The good news for us is that Malthus didn’t foresee the impact of technological innovations which greatly increased food production— including new financial technologies like the corporation, international trade, and capital markets. However, he was among the first to appreciate the important relationship between human behavior and the economic environment. To understand the complexity of human behavior, we need to understand the different environments that have shaped it over time and across circumstances, and how the financial system functions under these diff erent conditions. Most important, we need to understand how the financial system sometimes fails. Academia, industry, and public policy have assumed rational economic behavior for so long that we’ve forgotten about the other aspects of human behavior, aspects that don’t fit as neatly into a mathematically precise framework.
Nowhere is this more painfully obvious than in financial markets. Until recently, market prices almost always seemed to reflect the wisdom of crowds. But on many days since the financial crisis began, the collective behavior of financial markets might be better described as the madness of mobs. This Jekyll- and- Hyde personality of financial markets, oscillating between wisdom and madness, isn’t a pathology. It’s simply a reflection of human nature.
Our behavior adapts to new environments— it has to because of evolution— but it adapts in the short term as well as across evolutionary time, and it doesn’t always adapt in financially beneficial ways. Financial behavior that may seem irrational now is really behavior that hasn’t had sufficient time to adapt to modern contexts. An obvious example from nature is the great white shark, a near- perfect predator that moves through the water with fearsome grace and efficiency, thanks to 400 million years of adaptation. But take that shark out of the water and drop it onto a sandy beach, and its flailing undulations will look silly and irrational. It’s perfectly adapted to the depths of the ocean, not to dry land.
Irrational financial behavior is similar to the shark’s distress: human behavior taken out of its proper evolutionary context. The difference between the irrational investor and the shark on the beach is the shorter length of time the investor has had to adapt to the financial environment, and the much faster speed with which that environment is changing. Economic expansions and contractions are the consequences of individuals and institutions adapting to changing financial environments, and bubbles and crashes are the result when the change occurs too quickly. In the 1992 election, Democratic strategist James Carville prioritized matters succinctly for Clinton campaigners: “The economy, stupid!” I hope to convince you that biologists should be reminding economists, “It’s the environment, stupid!”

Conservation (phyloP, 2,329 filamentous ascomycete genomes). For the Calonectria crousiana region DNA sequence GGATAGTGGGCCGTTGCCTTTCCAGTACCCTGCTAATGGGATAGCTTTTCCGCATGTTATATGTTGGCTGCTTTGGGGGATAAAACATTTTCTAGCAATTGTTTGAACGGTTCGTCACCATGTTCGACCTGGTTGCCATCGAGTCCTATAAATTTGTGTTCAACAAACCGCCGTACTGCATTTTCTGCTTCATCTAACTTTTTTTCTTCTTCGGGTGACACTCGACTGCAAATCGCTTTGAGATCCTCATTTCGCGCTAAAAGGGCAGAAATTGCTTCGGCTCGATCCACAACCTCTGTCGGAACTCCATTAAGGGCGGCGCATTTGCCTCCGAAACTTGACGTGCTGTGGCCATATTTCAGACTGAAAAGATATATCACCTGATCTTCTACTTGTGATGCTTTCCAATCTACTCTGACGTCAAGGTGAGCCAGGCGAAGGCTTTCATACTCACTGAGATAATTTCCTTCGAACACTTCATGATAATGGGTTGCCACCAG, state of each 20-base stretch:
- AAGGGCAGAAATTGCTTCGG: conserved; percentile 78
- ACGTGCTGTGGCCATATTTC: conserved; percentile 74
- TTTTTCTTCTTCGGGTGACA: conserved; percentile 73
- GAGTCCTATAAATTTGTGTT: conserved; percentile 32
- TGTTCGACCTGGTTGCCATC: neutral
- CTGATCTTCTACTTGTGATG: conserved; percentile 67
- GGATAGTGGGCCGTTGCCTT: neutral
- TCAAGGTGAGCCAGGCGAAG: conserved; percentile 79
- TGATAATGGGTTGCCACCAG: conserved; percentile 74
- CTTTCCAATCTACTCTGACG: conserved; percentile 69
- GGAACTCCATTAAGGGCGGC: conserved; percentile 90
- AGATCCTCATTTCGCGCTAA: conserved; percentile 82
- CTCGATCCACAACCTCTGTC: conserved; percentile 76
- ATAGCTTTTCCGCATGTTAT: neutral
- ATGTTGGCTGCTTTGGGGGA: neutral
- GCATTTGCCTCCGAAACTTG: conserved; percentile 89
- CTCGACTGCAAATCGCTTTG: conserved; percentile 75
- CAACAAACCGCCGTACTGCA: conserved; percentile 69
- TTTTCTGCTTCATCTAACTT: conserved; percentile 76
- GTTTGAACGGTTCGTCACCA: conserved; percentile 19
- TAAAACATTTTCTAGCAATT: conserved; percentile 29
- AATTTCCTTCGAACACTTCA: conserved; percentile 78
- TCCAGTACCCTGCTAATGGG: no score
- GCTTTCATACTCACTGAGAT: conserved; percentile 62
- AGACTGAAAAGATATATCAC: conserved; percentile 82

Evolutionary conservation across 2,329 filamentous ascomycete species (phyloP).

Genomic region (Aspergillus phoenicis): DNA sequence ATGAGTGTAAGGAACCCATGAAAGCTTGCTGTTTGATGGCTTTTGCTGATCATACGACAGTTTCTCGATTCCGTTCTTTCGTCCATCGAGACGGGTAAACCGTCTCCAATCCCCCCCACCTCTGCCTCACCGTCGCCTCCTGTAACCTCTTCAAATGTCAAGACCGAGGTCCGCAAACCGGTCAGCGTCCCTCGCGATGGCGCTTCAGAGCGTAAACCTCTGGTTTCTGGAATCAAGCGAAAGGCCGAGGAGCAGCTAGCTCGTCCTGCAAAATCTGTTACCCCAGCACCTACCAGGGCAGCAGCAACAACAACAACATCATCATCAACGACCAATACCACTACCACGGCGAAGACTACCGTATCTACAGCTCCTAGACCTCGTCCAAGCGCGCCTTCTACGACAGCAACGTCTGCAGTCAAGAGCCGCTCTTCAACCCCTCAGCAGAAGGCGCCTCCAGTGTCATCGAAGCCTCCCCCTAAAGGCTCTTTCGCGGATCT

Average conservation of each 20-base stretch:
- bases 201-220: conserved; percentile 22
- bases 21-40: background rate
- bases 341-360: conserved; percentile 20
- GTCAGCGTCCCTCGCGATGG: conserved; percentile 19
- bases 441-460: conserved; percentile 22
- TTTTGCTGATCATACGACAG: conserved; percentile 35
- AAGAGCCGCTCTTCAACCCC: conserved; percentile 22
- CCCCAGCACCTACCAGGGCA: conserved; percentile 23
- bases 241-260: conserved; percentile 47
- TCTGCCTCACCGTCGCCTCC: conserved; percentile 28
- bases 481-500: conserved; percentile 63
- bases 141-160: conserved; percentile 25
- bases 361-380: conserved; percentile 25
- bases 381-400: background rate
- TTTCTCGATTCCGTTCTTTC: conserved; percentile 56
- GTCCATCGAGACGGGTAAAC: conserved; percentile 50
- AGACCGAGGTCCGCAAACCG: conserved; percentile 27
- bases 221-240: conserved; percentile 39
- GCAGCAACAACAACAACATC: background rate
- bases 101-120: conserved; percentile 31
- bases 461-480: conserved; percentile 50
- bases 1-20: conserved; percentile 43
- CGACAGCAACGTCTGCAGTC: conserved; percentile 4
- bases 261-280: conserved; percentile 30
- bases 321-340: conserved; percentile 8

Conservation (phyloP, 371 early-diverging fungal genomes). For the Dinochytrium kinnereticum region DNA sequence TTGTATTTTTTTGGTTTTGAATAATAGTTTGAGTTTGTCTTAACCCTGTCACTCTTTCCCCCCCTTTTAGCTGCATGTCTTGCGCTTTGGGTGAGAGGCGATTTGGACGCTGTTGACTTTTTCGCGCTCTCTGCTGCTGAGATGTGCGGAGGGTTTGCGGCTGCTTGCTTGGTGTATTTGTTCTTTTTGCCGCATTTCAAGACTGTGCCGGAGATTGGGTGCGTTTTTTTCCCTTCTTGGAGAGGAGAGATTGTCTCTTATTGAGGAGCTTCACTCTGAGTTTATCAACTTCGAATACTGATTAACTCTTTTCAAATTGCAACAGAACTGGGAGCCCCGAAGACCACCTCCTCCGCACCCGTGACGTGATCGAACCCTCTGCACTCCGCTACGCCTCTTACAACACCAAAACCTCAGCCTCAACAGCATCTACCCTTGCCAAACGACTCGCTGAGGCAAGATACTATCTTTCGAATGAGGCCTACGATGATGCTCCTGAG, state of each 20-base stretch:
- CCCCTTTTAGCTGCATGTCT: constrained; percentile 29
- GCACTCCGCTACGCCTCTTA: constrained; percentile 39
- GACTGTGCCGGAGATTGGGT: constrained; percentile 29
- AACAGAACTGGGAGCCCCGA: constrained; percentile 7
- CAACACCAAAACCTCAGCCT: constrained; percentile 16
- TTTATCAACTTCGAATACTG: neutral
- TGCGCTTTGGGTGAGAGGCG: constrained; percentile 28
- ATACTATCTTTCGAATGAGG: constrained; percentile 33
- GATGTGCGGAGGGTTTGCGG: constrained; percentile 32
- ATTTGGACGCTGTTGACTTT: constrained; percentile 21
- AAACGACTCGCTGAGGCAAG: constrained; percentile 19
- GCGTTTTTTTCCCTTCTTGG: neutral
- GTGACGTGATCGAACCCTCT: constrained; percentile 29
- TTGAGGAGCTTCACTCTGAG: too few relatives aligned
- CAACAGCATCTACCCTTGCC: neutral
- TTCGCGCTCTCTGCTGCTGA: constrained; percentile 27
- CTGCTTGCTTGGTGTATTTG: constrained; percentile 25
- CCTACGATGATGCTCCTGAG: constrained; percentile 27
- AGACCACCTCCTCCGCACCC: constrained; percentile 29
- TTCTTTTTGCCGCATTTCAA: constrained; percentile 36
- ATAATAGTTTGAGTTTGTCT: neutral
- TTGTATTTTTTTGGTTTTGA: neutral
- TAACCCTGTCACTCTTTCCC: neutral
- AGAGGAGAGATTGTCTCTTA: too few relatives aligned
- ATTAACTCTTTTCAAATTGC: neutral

It Takes a Theory to Beat a Theory
We’ve all seen the photos: crowds of people congregating outside distressed banks, hoping to withdraw their savings before the bank collapses. It’s an international phenomenon. Sometimes the crowd is in Greece; sometimes it’s in Argentina. In older black- and- white photos, the crowd might be in Germany or the United States. The crowd might be orderly, assembling itself into neat lines or queues. At other times, however, the crowd will be visibly unsettled or on the knife- edge of violence, and the next series of images will be of riots, burning ATMs, and looted banks.
Economists call this form of behavior a bank run, and when many banks are involved, we call it a banking panic. However, if an alien biologist with no experience of Homo sapiens were to see this behavior, s/he/it would be hard pressed to distinguish the crowd of humans from a flock of geese or a herd of gazelle or springbok. Qualitatively, they’re engaging in the same behavior. Both are adaptations to environmental pressures, products of natural selection. In fact, economists have unconsciously realized the biological nature of these behaviors when they describe them as “runs” and “panics.”
From the biological perspective, the limitations of Homo economicus are now obvious. Neuroscience and evolutionary biology confirm that rational expectations and the Efficient Markets Hypothesis capture only a portion of the full range of human behavior. Th at portion isn’t small or unimportant— it provides an excellent first approximation of many financial markets and circumstances, and should never be ignored— but it’s still incomplete. Market behavior, like all human behavior, is the outcome of eons of evolutionary forces.
In fact, investors would be wise to adopt the Efficient Markets Hypothesis as the starting point of any business decision. Before launching a venture, asking why your particular idea should succeed, and why someone else hasn’t already done it, is a valuable discipline that can save you a lot of time and money. But the Efficient Markets Hypothesis can only do so much. After all, successful ventures do get launched all the time, so markets can’t really be perfectly efficient, can they? Otherwise someone else would have already brought the same idea to the market. That’s the counterintuitive nature of the Efficient Markets Hypothesis. In fact, there are economic theories that prove markets can’t possibly be efficient: if they were, no one would have any reason to trade on their information, in which case markets would quickly disappear because of lack of interest!